Democratic Senate Leader Chuck Schumer may have the title of Senate Majority Leader but at the moment the Republicans still technically have control. That could be problematic for getting Biden’s Cabinet picks through Congress.
It’s confusing but here’s why.
Both Democrats and Republicans have 50 senators elected to the Senate. With Vice President Kamala Harris, who can cast tie-breaking votes, Democrats get to 51 and have the majority.
Even though Harris can break ties in Democrats’ favor, the party can’t take full control of the Senate until a power-sharing agreement is worked out between the two sides. A power-sharing agreement will spell out the number of seats that each caucus will have on Senate committees. Until an agreement is in place, the Senate operates under the rules of the last Congress when the GOP controlled the Senate majority and held the committee chairmanships.
What’s holding up the deal? A power-sharing agreement is under discussion between Schumer and Senate GOP Leader Mitch McConnell, but the two have hit a snag over McConnell’s demands that Schumer promise to save the filibuster and not move forward with efforts to gut the potent stall tactic on legislation.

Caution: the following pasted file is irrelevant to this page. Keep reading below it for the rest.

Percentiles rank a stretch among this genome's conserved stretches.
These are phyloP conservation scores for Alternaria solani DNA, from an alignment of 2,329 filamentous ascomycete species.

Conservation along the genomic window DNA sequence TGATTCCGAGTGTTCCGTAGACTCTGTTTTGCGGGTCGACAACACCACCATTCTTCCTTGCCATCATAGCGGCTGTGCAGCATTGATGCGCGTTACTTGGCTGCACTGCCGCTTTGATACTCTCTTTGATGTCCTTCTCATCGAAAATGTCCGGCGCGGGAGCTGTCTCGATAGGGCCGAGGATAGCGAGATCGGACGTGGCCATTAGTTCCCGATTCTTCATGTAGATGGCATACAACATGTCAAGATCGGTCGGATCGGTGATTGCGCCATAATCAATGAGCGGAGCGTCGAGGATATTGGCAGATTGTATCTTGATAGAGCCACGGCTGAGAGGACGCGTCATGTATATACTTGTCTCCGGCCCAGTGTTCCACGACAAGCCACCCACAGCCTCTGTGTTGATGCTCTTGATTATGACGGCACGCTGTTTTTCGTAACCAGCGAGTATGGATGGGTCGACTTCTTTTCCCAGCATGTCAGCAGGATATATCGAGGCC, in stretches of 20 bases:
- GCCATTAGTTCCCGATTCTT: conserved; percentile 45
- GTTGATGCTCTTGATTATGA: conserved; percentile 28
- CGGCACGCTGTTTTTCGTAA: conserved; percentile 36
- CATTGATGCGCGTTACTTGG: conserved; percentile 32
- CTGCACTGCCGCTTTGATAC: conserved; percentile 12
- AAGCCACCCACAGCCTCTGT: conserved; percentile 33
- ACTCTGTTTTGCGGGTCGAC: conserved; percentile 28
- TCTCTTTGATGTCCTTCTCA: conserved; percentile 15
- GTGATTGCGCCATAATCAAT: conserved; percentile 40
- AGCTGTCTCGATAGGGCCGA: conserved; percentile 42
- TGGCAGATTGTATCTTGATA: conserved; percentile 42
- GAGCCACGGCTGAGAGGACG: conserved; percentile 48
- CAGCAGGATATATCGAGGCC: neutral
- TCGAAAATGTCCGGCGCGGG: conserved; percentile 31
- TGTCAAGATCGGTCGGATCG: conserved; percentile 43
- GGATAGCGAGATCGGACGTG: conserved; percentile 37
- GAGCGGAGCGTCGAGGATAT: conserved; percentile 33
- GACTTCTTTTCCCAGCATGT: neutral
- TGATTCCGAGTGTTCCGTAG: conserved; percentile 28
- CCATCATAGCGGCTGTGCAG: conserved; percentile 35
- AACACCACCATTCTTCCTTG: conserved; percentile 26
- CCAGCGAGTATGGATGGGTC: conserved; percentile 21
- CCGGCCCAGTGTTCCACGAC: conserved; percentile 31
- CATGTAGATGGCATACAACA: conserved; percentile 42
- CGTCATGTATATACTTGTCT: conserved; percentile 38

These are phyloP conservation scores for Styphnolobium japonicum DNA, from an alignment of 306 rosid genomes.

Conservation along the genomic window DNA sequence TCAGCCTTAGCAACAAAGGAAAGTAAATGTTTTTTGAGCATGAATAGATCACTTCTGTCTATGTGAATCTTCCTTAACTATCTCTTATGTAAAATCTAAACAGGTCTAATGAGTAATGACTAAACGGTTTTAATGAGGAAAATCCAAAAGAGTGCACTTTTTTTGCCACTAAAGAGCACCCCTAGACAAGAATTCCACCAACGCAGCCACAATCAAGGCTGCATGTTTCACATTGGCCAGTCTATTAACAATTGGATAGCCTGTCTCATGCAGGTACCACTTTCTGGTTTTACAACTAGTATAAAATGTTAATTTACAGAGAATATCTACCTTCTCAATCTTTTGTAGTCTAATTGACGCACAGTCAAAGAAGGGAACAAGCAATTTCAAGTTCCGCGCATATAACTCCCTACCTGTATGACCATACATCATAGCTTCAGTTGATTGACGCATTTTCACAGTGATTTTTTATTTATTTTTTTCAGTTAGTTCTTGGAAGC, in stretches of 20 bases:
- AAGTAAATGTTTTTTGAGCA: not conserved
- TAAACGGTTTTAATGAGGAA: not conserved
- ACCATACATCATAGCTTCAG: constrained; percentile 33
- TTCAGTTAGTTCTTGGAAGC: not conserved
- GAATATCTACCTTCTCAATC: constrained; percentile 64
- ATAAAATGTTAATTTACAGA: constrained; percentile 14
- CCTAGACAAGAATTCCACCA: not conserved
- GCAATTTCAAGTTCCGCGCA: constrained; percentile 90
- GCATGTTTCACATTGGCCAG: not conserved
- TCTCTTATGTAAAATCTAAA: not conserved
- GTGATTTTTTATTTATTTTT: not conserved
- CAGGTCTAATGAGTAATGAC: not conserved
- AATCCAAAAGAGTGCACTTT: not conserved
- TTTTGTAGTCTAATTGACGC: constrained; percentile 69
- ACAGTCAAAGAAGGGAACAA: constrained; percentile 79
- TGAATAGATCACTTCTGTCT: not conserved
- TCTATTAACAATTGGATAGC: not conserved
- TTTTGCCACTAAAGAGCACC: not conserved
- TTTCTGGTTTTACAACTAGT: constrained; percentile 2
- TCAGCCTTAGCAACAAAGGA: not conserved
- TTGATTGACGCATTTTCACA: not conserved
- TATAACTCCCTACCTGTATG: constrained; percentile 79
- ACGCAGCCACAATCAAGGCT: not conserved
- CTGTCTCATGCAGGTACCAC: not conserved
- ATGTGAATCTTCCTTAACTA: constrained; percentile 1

McConnell argues that preserving a supermajority vote to pass legislation is a unique and important characteristic of the Senate, which the Founders believed should be a body where compromise between the parties would be needed to balance the strict majority-driven rule of the House of Representatives.
However, Democrats disagree. “Mitch McConnell was fine with getting rid of the filibuster to a United States Supreme Court nominee for a lifetime appointment, but he’s not okay getting rid of the filibuster for unemployment relief for families that are out of work because of COVID-19,” said Democratic Sen. Elizabeth Warren of Massachusetts.
Read more about the filibuster rule here.